Journal – Features

Andalusia

The country’s most pop­u­lous region is also invari­ably the one to which people’s minds turn when they think of Spain. Andalu­sia has long rep­re­sent­ed to the out­side world all that is seen as “most Span­ish”: the sen­su­ous grace and bravu­ra of fla­men­co, the machis­mo and verve inher­ent in bull-fight­ing, a scorch­ing sum­mer cli­mate…

The Rest of Spain

The two prin­ci­pal cities, Madrid and Barcelona, illus­trate in them­selves just how diverse Spain is – these two are the nation’s half-broth­ers, each quite dis­tinct but with a shared pedi­gree that nei­ther quite wants to admit. While the cap­i­tal, Madrid, has a rep­u­ta­tion as some­what haughty and aus­tere — no doubt its Aus­tri­an Hab­s­burg parent­age…

Granada

Give him alms, woman, for there is noth­ing like the grief of being blind in Grana­da”, so says the city’s mot­to, from the verse of Fran­cis­co de Icaza. Despite being rather over-the-top and melo­dra­mat­ic, to say that Grana­da is a delight to the eyes is no idle boast…

Seville

Seville is unique. Its char­ac­ter, his­to­ry, bravu­ra – all mark it out as excep­tion­al. Although at times it gives the impres­sion of already know­ing this, most vis­i­tors are won over by its radi­ant self-con­fi­dence and unde­ni­able glam­our. To start with, it has an his­tor­i­cal pedi­gree that few cities in Europe can match…

Córdoba

Cór­do­ba — city of Roman gov­er­nors and Mus­lim emirs and caliphs — is undoubt­ed­ly one of the most impres­sive in Europe in terms of the length and impor­tance of its his­to­ry. Poets and philoso­phers such as Seneca and Lucan adorned the seat of pow­er of Roman “Cor­du­ba”…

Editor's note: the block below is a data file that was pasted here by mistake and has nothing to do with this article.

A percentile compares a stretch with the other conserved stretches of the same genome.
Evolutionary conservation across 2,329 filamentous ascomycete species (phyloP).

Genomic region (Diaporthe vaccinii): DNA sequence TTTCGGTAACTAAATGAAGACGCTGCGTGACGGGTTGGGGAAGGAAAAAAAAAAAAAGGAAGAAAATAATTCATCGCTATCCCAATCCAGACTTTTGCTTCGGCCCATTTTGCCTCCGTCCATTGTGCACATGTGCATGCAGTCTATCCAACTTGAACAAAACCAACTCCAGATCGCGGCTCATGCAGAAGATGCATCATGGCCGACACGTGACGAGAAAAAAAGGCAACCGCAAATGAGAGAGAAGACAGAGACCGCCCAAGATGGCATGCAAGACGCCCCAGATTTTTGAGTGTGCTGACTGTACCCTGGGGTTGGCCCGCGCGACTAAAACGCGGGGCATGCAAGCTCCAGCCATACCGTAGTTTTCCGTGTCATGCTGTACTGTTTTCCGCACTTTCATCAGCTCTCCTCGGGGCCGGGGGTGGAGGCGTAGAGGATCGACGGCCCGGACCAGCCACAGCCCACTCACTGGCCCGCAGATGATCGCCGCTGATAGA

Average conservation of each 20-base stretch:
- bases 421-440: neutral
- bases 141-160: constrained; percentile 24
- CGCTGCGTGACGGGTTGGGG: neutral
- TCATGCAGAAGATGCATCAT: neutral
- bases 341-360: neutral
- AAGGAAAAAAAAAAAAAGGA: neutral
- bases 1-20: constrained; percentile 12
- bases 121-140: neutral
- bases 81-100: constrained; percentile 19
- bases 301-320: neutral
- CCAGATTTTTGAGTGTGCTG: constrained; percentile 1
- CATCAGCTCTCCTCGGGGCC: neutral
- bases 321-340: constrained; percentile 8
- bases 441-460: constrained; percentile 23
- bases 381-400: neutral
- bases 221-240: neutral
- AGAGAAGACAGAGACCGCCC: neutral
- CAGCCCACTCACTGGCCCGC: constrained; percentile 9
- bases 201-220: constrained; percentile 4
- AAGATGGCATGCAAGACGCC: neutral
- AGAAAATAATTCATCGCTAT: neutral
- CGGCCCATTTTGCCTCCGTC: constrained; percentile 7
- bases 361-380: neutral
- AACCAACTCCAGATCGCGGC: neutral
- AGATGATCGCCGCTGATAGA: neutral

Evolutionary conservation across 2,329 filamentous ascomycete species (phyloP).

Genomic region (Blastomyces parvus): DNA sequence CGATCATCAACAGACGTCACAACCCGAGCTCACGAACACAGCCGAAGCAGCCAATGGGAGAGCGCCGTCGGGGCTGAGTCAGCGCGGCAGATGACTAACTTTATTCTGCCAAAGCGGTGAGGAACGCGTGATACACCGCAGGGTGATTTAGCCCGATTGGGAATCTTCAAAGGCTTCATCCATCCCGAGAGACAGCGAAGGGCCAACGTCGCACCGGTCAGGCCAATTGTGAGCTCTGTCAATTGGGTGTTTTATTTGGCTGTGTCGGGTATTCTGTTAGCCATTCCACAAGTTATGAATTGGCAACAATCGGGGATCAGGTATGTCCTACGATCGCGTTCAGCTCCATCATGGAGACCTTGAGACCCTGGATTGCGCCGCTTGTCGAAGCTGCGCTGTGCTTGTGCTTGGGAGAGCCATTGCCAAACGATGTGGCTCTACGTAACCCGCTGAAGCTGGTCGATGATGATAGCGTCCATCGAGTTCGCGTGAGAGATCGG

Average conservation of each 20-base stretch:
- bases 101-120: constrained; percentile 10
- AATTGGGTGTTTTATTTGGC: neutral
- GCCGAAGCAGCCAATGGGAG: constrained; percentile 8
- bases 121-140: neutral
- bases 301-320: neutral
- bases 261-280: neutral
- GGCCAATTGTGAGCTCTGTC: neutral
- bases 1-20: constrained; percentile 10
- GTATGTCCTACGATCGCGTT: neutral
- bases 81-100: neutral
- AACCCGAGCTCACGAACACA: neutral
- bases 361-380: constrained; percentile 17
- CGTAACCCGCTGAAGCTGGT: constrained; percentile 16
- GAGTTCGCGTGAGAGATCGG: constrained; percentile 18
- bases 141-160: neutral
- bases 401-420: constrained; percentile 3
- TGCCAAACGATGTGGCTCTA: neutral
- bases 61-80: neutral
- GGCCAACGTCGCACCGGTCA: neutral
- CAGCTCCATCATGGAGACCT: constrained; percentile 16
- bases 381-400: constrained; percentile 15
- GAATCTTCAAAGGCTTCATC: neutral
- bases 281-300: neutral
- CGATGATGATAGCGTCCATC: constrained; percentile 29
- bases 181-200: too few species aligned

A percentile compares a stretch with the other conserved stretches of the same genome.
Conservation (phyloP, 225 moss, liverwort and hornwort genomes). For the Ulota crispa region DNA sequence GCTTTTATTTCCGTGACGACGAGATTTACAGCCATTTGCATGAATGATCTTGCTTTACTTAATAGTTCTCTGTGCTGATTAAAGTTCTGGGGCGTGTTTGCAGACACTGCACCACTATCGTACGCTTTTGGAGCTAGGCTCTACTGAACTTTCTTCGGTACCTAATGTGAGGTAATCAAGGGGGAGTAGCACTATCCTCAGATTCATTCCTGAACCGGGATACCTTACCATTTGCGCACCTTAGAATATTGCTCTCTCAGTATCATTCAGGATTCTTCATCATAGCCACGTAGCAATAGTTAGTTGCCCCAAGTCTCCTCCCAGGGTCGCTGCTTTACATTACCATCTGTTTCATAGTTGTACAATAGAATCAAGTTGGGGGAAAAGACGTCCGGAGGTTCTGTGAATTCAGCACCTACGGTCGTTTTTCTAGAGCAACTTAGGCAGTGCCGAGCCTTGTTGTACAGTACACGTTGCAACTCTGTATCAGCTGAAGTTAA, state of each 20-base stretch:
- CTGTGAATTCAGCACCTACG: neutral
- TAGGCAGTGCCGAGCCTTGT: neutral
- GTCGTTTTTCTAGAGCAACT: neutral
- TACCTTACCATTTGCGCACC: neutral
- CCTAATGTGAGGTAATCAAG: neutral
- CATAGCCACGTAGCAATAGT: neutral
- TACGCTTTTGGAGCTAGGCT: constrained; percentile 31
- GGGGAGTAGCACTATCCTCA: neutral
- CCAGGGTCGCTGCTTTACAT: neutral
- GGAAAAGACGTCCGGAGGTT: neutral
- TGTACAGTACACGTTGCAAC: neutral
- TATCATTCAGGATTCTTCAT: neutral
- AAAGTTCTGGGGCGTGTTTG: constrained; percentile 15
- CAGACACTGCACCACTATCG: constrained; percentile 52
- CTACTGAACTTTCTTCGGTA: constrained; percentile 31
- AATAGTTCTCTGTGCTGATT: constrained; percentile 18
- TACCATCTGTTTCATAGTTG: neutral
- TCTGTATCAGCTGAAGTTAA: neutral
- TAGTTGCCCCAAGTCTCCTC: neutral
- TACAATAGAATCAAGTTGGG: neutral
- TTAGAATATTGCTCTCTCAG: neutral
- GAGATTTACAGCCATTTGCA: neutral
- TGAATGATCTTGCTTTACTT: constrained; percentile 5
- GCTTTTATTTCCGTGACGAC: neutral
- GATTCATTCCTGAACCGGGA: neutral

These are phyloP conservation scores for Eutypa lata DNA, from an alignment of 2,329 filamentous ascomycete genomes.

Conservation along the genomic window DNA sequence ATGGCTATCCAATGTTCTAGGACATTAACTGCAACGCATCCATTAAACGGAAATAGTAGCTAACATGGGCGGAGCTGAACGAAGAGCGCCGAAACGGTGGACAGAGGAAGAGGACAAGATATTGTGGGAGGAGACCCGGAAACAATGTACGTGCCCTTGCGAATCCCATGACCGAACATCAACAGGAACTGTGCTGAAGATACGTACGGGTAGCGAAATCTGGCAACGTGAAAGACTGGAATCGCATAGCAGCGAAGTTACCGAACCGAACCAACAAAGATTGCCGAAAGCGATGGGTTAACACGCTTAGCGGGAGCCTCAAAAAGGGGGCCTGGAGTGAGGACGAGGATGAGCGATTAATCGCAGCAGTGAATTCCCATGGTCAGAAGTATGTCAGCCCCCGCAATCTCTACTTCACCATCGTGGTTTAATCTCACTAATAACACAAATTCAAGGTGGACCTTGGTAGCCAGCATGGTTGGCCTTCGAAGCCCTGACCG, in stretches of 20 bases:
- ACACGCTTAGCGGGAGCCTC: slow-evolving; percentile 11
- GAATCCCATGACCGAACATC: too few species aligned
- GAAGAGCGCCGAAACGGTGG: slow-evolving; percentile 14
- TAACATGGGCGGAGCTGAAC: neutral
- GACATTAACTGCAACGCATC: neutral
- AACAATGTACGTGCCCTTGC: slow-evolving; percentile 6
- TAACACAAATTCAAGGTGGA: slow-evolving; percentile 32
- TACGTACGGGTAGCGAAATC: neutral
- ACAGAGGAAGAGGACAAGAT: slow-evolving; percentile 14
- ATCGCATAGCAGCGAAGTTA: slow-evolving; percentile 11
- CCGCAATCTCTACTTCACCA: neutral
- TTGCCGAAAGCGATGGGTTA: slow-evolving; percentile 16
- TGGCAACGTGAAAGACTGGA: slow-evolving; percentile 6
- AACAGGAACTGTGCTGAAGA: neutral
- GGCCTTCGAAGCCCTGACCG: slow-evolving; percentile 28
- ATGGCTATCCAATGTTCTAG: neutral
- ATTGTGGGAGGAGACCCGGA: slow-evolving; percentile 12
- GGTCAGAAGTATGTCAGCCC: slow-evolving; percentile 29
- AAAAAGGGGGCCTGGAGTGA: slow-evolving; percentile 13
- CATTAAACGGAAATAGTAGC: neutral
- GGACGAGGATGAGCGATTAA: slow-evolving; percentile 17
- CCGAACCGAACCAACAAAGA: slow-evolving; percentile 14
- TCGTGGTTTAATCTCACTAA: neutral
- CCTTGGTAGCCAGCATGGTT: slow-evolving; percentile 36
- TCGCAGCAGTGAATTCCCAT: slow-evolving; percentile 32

Rural Andalusia

The Andalu­sian coun­try­side abounds in nat­ur­al bless­ings, from snow-topped moun­tains to fer­tile plains, vast dune beach­es to delta marsh­es teem­ing with birdlife. The region has the high­est pro­por­tion of its ter­ri­to­ry ded­i­cat­ed to pro­tect­ed nation­al and nat­ur­al parks of any in Spain (num­ber­ing 26 in total) as well as the great­est bio­di­ver­si­ty…

Barcelona

Barcelona is dif­fer­ent” could be the con­tem­po­rary echo of the famous tourism cam­paign slo­gan of the 1960’s which told the rest of the world that “Spain is dif­fer­ent”. The dis­tinc­tive­ness that Spain was trad­ing on back then is even more keen­ly felt these days in the Cata­lan cap­i­tal…

Madrid

Lon­don may be big­ger (twice, in fact), Rome more ancient (just the 2359 years head start), Berlin more impos­ing, and Paris more chic, but of the five big Euro­pean nations, it is cer­tain­ly Spain’s cap­i­tal city, Madrid, that wins most plau­dits as a live­able city, for vis­i­tors and res­i­dents alike.

Rural Spain

Spain, as Europe’s sec­ond most moun­tain­ous coun­try after Switzer­land, has a topog­ra­phy that hides many secrets and dis­cov­er­ing these is one of the true plea­sures of trav­el­ling in the vast inte­ri­or of Spain. In terms of land­scapes there is an incred­i­ble vari­ety to be found, from marsh­lands to tow­er­ing moun­tains…

Camino de Santiago

The his­to­ry of the Camino de San­ti­a­go (“Way of Saint James”) dates back to the year 813 AD when the bish­op of Iria Flavio informed King Alfon­so II of Asturias that a tomb had been dis­cov­ered con­tain­ing the remains of the apos­tle San­ti­a­go (St James).